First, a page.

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tv   Charlie Rose  PBS  November 26, 2015 12:00pm-1:01pm PST

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>> rose: welcome to the program. we begin this evening with ian bremmer of eurasia group. >> as much as hollande now is doing his damnedest to build security within france and also to take a leadership role in the region, even with the russians as need be, the fact is that this-- these attacks came not only on his watch but on highest alert, when they were aware they had these people on watch lists. and they had an extremely advanced surveillance law that was quite controversial when it was put in place back in may. and yet they were unable to prevent it. >> rose: and two voices from russia. we begin with gary kasparov, his book is called winter is coming, why vladimir putin and the enemies of the free world must be stopped. >> the way russia has been treated is like a crazy uncle at thanksgiving din are. don't mention democracy, don't
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mention human rights, don't talk about things that could upset him. but unfortunately, you know, it created a sense of impunity. and looking back, you know, at the '90s, you know, we could actually see some turning points where many problems that we have been dealing with today could be solved quite easily. >> rose: and andrey kostin he run thes the second largest bank in russian within it was not going to do the ang sangszs and we're not go asking to remove them. we expect that because sanctions, we could disagree with the sanctions, of course. we think it's a wrong use of international economic financial architect eurl infrastructure. but we think, we think that sanctions didn't never reach the goals. >> rose: bremmer, kasparov and kostin when we continue. funding for charlie rose is provided by the following: and
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by bloomberg, a provider of multimedia news and information services worldwide. >> from our studios in new york city, this is charlie rose. >> rose: the international reactions to the attacks in paris continue, joining me is ian bremmer, he is the president and founder of eurasia group, a political risk consulting firm. i'm pleased to have him back at this table, welcome. >> charlie, thank you. >> rose: i think you have said that france was a soft target of isis. if there was to be a soft target of isis it would be france. >> it would. >> i hate to say this, but head and shoulders the biggest target. you and i have talked about this on your show. head and shoulders the biggest target is france. i think there are three reasons. one is eight percent of the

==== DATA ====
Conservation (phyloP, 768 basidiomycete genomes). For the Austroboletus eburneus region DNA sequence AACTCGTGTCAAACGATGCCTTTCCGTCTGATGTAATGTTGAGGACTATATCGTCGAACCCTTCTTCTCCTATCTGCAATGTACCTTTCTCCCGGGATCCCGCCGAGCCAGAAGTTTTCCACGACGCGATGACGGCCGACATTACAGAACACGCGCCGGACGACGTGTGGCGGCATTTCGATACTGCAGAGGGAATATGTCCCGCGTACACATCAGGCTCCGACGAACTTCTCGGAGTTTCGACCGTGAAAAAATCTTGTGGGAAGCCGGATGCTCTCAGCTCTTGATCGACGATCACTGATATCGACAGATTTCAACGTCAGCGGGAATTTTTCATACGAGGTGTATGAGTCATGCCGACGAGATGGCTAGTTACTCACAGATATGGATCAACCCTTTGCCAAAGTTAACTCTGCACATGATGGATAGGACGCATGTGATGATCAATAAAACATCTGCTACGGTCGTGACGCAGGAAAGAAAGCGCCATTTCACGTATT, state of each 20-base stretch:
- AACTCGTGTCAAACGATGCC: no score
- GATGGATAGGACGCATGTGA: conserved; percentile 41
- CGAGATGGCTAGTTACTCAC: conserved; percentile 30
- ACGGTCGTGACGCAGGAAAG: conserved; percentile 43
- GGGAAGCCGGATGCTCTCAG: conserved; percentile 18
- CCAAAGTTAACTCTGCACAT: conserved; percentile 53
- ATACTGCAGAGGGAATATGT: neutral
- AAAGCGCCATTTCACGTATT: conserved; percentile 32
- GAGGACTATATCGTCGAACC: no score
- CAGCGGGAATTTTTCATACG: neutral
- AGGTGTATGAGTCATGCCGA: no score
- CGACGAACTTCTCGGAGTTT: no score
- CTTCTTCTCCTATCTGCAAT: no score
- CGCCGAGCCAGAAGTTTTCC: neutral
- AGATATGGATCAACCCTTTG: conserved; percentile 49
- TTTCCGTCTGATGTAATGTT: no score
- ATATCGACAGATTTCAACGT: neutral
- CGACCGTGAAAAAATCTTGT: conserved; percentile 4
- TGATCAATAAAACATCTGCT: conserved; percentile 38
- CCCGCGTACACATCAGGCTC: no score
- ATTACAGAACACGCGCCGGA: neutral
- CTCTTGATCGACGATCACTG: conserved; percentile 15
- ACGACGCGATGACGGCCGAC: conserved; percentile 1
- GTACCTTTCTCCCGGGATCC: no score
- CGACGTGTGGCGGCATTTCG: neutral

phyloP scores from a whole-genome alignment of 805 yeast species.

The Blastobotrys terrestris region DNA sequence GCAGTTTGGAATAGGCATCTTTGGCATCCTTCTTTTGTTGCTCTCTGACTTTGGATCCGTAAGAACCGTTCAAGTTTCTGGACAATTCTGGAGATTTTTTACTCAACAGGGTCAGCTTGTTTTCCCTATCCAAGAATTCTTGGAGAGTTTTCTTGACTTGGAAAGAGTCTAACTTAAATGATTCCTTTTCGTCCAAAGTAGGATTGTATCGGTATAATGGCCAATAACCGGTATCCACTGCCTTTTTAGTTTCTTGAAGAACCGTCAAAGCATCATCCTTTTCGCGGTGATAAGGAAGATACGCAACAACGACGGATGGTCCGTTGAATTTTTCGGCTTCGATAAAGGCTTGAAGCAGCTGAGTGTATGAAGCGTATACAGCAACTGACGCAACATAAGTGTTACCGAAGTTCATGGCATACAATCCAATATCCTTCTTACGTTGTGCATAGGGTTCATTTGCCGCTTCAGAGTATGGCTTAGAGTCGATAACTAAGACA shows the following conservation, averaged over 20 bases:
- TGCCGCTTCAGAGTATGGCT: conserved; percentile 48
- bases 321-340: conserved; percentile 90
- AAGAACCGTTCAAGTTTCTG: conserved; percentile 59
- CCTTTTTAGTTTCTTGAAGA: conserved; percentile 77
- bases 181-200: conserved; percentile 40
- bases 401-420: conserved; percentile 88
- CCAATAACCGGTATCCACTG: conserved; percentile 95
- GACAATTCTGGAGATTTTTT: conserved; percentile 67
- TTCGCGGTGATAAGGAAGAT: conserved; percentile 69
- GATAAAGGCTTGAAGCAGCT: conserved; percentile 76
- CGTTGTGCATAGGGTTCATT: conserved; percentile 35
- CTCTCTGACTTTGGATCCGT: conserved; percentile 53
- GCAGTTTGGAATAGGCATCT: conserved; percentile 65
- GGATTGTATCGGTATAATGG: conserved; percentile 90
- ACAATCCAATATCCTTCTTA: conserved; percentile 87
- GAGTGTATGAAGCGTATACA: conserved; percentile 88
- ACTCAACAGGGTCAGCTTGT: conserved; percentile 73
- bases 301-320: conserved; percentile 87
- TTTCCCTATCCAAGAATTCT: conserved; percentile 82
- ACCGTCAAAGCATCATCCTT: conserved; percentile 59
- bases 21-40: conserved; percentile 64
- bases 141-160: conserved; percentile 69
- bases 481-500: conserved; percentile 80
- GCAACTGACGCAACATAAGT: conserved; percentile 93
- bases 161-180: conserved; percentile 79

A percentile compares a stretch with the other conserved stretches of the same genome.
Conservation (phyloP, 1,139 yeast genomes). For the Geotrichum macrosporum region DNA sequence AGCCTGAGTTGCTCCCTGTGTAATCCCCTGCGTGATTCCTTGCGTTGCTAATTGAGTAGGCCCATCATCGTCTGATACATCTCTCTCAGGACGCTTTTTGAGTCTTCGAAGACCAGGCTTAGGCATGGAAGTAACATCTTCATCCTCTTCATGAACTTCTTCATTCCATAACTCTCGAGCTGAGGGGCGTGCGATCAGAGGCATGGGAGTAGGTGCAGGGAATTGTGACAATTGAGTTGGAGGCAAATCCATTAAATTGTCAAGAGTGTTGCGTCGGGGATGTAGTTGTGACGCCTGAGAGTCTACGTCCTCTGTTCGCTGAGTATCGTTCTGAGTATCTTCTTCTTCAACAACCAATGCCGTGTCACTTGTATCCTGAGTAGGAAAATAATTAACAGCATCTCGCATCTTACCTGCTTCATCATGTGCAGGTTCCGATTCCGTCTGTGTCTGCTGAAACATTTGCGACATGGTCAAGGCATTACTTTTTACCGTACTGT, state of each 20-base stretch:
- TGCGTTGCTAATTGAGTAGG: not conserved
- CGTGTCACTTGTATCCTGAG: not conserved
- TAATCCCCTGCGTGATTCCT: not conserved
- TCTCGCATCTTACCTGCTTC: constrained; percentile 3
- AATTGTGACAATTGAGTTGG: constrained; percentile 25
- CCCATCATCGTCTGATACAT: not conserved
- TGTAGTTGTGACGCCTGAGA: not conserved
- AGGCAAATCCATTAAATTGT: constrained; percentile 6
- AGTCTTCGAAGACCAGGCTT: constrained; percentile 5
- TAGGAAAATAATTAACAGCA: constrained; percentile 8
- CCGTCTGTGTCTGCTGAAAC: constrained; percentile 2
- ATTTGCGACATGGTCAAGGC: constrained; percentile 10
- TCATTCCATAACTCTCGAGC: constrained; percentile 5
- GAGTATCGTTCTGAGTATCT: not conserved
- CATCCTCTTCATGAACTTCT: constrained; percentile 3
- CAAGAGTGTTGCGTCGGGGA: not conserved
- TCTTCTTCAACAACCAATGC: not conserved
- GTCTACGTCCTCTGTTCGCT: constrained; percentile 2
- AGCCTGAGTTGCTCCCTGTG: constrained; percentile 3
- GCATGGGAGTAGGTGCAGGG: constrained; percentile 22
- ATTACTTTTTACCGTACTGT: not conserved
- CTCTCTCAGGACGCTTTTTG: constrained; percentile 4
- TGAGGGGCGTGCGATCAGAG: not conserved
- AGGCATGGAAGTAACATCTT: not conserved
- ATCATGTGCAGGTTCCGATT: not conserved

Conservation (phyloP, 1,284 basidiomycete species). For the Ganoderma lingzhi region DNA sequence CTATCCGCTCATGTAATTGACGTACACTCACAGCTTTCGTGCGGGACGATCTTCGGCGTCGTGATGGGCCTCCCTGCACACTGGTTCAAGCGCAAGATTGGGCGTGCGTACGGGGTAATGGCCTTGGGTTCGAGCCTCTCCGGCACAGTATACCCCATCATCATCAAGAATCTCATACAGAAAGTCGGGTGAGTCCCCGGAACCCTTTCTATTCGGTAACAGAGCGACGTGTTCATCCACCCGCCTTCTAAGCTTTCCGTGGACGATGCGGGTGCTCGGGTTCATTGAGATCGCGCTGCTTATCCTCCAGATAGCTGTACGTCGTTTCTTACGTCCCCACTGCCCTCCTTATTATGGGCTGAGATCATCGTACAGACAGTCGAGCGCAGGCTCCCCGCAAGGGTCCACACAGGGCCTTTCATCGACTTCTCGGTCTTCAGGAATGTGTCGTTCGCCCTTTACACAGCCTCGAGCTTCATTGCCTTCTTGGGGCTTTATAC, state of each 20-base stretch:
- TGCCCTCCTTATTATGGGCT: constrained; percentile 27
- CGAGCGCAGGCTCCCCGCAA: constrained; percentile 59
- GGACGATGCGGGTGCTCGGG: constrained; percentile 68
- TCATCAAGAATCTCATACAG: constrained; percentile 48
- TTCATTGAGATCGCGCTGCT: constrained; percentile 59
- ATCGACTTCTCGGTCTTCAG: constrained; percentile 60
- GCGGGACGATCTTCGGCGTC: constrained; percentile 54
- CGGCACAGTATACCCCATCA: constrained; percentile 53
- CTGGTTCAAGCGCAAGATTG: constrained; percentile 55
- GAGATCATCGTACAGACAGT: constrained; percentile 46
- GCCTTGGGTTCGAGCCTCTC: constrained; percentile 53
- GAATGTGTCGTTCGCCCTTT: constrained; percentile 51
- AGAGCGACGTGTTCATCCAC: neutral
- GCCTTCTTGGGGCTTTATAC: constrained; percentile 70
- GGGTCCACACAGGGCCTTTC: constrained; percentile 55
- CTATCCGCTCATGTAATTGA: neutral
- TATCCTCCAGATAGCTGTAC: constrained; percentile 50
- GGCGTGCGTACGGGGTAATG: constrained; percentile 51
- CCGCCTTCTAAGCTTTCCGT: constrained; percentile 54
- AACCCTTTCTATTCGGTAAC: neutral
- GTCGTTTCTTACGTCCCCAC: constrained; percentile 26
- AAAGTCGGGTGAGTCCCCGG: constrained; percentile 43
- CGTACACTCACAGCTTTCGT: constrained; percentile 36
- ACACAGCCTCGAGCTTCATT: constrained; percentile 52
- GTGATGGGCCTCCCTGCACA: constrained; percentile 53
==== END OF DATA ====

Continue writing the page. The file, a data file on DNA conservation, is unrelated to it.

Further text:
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french population is muslim, by far the largest percentage in europe. and they're not integrated well into french society. a lot of young men, unemployed and living sort of in slums amongst themselves. secondly, the french national culture itself is by far the most secretary you lar/antireligious of the european states. and so as a consequence, they have a hard time engaging with muslims who want to be muslims but also want to be french. the third point is that, i mean, frankly both sarkozy and now president hollande have been much more assertive in their military engagements across the middle east and north african than the obama administration, certainly more so than any european state, they have been the ones out in front. >> rose: why is that? >> in part because they are-- there is a tolerance on the part of the french people that provides support for. the united states you frequently see backlash, in britain you see a lot of backlash.